1) Let’s talk goals: I want to start here because the whole idea of productivity is tied to achieving some sort of ultimate goal. For us as writers, that ultimate goal may be finishing your book or even getting published (independently or traditionally). However—that alone can be extremely daunting. I’ve embraced the art of setting progressive goals: listing out smaller steps on the path to finishing a book or pursuing publication. Setting many progressive goals actually helps me feel like I’m making progress (small as it may be). After all, there’s something thrilling about crossing items off of a checklist. These goals also help me stay organized and even save me time when I sit down to write. I have a clear objective I need to work towards in my writing, laid out to me on my goal checklist.
Our goals as writers with day jobs should be flexible and realistic. Flexible, because things pop up with work or kids or just life, and we need to understand that our self-imposed deadlines, while important, are not ultimate. It does take discipline to work towards those goals, though, so don’t let flexibility become an excuse. We should be able to recognize the need to flex a goal to a later date for a good reason versus pushing the deadline back because of our own laziness.
Goals also need to be realistic. Saying “I’m going to write this whole book, start to finish, in one month” isn’t necessarily realistic, in my opinion. (Unless you’re really into NaNoWriMo, I guess.) Speaking personally, I think writing a novel in a month in my current stage of life would take a lot of sacrifice of my social and church life. It would also require a HUGE amount of discipline to come home and actually write late into the evenings, which would be very difficult for me. My blogging and social media would fall by the wayside too, more than likely. However, writing a quarter of or even half a book in a month seems more achievable for me.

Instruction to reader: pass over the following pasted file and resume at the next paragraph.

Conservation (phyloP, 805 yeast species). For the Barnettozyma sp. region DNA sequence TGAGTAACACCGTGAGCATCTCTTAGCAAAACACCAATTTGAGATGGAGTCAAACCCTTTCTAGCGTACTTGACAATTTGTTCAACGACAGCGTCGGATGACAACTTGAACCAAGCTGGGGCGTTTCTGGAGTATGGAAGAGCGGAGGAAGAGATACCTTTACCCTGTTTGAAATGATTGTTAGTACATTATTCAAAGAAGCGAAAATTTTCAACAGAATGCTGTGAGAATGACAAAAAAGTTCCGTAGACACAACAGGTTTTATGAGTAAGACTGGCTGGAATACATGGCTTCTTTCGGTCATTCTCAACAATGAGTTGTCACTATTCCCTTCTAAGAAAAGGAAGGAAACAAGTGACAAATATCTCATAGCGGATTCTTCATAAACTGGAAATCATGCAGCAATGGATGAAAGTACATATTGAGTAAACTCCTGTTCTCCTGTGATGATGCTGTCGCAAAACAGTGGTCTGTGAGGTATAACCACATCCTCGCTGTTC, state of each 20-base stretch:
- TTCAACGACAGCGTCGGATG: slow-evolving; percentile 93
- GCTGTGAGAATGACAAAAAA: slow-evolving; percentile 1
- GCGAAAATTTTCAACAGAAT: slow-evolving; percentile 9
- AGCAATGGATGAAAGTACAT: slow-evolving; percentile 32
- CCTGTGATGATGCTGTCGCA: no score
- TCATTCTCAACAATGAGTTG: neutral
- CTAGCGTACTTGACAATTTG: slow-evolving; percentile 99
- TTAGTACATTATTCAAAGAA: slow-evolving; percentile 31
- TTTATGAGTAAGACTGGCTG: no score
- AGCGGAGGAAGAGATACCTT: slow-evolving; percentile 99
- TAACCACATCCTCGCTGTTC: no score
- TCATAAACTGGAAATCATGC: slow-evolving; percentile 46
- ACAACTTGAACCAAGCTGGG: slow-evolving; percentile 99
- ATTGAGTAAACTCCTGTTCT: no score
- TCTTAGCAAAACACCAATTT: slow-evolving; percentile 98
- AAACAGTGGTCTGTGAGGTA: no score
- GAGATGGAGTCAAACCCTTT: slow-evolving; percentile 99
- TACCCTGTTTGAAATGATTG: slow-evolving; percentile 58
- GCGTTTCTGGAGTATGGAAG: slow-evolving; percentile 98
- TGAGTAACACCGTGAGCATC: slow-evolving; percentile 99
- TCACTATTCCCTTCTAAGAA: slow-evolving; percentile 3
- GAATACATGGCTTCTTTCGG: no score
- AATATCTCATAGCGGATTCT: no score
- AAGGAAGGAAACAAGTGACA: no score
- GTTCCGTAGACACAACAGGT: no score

I also include the business side of my writing in my goals too: writing blog posts, generating social media content, etc. I also try to assess my goals every month, both so that I can change deadlines on anything that needs to be flexed to a new date and to set new goals to focus on.
2) Be generous with how you count writing work: As writers, we need to actually sit down and write our stories to achieve that end goal of publishing, but there are other aspects of the writing life that we should consider in our goal-setting and writing habits. We always can benefit from taking the time to grow as artists and, for those of us who hope to be published, we need to think about the business side of the game as well.